What if… coaches didn’t know best?

How often in conversation with another coach do you find the subject moving to coachees who don’t do what they know they ought to do? It’s happened to me quite often. In a previous post I considered the proposition “What if… coachees were coaches?” and in some ways what I’m going to say today continues on that theme. We all know we’re supposed to believe that coachees have within themselves the answers to their problems, but somehow our keeping hold of that insight gets swamped by ‘interference’…

What do I mean?

two mannequin heads in a poolCoaching is in many ways more about how a coach deals with his or her own baggage than it is about the coachee. One function of a coach is to hold up that mirror to coachees which helps them perceive themselves in perspective. But what if the coach isn’t really holding up a mirror at all? What if the coach has unwittingly substituted his or her own image?

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What if… coachees were coaches?

I’ve written before about how coaching is at bottom based on the fundamental insight that coachees are experts vis-à-vis their own issues – even though they may not yet be fully aware of the fact or able independently to access their ‘wisdom’.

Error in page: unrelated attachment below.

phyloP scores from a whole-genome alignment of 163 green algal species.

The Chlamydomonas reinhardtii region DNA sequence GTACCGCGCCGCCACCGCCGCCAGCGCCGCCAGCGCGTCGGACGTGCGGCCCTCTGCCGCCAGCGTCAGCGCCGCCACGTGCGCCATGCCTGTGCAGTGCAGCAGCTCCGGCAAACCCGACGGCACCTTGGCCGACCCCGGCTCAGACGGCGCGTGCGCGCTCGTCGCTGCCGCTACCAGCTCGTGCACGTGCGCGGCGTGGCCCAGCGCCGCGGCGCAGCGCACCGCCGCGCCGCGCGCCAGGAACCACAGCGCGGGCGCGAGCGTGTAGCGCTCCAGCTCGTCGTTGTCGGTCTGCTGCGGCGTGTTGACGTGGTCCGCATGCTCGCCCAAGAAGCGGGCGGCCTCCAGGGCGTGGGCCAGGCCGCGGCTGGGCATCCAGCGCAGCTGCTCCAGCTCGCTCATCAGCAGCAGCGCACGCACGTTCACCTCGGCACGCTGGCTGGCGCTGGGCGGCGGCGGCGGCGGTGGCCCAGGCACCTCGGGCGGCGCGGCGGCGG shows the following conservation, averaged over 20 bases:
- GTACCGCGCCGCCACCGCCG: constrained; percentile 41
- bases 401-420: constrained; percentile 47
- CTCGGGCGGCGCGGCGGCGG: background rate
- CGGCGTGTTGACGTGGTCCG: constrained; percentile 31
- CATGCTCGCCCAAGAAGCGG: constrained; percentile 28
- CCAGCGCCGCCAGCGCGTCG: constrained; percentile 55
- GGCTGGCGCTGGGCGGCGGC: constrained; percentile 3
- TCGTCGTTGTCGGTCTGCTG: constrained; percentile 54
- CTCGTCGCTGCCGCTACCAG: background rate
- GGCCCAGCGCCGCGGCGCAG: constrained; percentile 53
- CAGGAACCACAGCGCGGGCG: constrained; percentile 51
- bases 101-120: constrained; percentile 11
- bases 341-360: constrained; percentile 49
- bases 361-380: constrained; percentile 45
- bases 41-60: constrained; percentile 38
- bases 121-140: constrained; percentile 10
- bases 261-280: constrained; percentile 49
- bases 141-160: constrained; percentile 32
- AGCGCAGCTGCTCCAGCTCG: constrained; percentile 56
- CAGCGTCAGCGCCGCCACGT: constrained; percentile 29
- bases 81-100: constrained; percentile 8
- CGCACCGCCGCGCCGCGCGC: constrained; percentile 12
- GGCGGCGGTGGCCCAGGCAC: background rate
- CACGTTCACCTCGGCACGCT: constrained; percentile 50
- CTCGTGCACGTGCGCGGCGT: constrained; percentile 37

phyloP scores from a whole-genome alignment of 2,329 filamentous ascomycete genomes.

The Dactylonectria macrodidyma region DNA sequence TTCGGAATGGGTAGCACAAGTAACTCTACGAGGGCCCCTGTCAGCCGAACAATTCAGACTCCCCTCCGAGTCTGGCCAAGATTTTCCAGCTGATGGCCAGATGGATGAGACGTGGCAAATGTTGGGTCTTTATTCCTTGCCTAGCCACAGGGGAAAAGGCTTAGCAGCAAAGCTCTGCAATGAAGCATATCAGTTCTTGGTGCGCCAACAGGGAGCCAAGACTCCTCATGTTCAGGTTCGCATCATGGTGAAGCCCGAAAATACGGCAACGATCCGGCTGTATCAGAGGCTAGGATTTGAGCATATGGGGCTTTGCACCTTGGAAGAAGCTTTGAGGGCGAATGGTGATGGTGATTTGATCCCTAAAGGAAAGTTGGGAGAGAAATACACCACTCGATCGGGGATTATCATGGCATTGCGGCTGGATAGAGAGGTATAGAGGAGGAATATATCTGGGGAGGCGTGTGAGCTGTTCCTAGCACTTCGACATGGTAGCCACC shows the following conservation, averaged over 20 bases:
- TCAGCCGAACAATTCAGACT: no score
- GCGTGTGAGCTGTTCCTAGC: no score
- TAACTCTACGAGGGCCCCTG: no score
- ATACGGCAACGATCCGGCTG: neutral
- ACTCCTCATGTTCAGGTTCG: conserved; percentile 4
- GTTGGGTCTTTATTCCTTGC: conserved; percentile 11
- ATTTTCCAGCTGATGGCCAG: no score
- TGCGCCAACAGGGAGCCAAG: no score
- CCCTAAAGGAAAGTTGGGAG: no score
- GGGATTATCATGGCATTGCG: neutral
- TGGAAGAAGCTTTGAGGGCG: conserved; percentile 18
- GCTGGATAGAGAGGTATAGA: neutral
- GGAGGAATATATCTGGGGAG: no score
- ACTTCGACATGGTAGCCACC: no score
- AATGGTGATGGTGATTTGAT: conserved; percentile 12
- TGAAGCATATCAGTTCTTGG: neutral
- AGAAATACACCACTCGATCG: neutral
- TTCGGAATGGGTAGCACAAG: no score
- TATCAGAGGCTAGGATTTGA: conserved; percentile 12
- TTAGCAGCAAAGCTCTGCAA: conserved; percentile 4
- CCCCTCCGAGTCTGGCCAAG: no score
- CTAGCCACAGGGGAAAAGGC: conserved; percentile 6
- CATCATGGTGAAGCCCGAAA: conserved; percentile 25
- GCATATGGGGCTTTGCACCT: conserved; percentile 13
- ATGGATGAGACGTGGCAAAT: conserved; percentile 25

The other day I found myself musing on what this might mean as far as the coaching relationship is concerned. We know that part of the coaching role is to facilitate coachees in accessing their ‘wisdom’. But what riches might coachees themselves be bringing to the table, that we coaches may not yet have acknowledged?

bejewelled mind image

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“A way of seeing people” – What coaching is…

We’ve looked in a previous post at some aspects of what coaching isn’t. Let’s start to look at what it is.

As I see it, John Whitmore had it about right when he said in an interview that coaching is:  “a way of seeing people.” *  It’s the implications of this short but deceptively simple phrase that I want to consider today.

The core of coaching     At the heart of coaching is the belief on the part of the coach, that individuals have within themselves the resources necessary for developing their expertise beyond their current level of competency. Read that sentence again slowly and really think about what it means in practical as well as philosophical terms.

We’re describing a “way of seeing” and a way of interacting between the individuals in coaching relationships, which have at their core infinite respect for the integrity, wisdom and ability of coachees, at least in relation to their own issues and affairs. Without this crucial attitude being in place, no genuine coaching can take place.

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